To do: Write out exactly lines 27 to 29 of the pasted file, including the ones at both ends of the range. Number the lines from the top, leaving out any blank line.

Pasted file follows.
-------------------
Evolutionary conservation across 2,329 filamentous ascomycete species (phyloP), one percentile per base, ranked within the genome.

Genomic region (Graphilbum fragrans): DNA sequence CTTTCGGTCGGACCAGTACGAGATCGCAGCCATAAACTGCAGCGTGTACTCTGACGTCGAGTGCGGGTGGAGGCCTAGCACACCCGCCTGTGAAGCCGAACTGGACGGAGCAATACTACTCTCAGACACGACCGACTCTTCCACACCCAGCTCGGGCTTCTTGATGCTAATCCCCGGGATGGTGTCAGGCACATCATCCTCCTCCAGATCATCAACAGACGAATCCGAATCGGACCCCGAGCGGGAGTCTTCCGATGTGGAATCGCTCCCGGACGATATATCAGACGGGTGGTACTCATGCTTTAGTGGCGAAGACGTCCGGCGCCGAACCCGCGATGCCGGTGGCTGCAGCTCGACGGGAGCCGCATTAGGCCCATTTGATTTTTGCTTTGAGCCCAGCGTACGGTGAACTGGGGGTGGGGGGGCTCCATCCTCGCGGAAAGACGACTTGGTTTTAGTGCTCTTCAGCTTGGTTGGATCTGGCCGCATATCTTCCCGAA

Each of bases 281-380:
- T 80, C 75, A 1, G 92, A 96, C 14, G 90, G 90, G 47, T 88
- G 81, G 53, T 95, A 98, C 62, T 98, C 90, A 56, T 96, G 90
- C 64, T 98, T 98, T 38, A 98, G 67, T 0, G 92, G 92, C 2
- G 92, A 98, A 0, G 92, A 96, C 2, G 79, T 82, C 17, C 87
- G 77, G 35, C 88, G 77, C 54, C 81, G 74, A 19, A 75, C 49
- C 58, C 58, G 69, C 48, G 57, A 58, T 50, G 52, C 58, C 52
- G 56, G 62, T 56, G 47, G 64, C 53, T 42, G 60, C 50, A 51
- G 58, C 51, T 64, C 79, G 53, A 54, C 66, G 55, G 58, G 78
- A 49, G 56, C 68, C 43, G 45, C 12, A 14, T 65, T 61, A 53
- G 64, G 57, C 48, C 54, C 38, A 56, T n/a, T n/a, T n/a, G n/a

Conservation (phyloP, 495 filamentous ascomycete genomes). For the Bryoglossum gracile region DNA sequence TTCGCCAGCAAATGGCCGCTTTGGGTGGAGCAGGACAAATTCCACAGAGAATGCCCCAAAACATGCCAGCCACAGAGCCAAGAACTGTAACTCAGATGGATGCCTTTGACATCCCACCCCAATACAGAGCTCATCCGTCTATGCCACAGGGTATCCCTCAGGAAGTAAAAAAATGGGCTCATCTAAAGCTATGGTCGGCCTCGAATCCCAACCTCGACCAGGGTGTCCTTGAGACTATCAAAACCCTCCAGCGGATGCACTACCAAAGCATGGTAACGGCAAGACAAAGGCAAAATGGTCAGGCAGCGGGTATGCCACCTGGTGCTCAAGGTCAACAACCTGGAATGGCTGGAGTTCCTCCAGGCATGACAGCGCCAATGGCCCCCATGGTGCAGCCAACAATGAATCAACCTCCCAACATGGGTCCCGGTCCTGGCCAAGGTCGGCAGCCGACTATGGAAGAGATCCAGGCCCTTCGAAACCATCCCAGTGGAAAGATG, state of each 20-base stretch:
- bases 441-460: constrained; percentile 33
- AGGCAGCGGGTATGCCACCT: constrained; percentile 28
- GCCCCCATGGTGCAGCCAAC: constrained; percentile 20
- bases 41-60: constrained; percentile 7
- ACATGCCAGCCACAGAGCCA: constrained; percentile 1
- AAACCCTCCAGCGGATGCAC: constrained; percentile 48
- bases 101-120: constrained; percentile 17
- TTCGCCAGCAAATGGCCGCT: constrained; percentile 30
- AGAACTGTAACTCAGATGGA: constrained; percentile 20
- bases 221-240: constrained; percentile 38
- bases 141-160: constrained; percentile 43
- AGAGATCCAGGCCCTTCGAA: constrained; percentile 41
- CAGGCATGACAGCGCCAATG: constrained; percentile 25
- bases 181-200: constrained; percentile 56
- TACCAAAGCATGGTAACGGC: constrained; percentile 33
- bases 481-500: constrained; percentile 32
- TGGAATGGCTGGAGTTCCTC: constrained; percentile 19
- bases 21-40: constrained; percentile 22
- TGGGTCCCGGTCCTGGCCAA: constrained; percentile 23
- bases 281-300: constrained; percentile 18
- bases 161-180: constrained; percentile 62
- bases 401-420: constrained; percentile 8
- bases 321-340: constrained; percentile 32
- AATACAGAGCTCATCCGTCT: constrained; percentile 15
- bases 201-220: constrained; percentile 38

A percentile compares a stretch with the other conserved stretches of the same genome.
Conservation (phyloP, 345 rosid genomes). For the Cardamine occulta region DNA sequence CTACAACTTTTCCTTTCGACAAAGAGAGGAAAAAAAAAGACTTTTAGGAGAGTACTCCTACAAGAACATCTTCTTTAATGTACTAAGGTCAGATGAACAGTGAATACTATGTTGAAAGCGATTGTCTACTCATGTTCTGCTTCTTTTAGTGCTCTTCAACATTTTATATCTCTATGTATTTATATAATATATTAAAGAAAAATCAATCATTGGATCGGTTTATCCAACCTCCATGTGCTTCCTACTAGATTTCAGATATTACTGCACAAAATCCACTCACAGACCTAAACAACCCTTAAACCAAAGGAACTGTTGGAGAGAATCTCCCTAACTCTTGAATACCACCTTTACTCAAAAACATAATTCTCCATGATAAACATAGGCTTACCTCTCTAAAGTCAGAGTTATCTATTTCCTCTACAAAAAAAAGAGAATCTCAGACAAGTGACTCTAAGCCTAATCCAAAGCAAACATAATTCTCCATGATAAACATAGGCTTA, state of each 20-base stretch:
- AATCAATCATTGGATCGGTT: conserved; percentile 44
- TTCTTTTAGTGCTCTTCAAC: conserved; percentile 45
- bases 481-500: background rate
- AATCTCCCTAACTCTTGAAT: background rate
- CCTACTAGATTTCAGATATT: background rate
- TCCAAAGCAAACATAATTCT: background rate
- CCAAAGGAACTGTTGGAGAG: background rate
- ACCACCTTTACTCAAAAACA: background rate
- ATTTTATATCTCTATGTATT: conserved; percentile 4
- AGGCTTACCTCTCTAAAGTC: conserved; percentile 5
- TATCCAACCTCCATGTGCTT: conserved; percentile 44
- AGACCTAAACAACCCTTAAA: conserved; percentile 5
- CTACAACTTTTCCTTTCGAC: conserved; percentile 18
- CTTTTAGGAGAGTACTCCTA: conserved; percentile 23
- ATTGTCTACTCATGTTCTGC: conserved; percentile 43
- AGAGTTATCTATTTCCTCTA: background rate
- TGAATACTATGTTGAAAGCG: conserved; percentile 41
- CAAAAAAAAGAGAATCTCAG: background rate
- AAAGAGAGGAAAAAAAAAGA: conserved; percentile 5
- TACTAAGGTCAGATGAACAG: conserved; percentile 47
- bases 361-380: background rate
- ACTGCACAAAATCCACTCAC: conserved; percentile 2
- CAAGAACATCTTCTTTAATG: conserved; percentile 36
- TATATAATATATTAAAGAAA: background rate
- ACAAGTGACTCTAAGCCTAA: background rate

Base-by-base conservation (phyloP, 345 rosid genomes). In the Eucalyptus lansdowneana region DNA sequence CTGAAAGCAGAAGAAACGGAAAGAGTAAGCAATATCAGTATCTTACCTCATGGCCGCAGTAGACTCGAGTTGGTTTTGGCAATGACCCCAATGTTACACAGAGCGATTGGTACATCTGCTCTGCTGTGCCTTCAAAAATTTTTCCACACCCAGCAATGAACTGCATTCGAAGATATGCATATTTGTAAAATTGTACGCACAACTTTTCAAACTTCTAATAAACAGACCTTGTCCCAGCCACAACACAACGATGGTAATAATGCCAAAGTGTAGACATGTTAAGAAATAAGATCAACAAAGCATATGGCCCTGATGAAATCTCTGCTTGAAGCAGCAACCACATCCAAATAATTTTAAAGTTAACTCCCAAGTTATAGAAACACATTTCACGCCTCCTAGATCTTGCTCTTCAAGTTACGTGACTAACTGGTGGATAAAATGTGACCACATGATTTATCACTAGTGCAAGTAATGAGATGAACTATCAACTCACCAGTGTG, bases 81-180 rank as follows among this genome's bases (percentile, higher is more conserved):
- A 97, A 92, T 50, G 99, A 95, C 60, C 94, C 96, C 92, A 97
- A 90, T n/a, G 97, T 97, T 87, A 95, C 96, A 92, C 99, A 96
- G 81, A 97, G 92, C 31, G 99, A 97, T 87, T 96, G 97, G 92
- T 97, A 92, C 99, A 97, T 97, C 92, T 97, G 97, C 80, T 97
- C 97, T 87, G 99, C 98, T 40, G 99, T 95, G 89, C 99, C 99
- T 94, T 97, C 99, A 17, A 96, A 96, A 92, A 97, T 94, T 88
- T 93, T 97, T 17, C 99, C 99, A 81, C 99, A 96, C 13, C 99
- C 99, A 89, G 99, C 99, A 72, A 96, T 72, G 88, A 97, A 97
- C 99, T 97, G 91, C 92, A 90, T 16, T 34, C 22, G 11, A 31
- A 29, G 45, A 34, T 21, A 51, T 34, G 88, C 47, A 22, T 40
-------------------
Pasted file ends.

- CAGGCATGACAGCGCCAATG: constrained; percentile 25
- bases 181-200: constrained; percentile 56
- TACCAAAGCATGGTAACGGC: constrained; percentile 33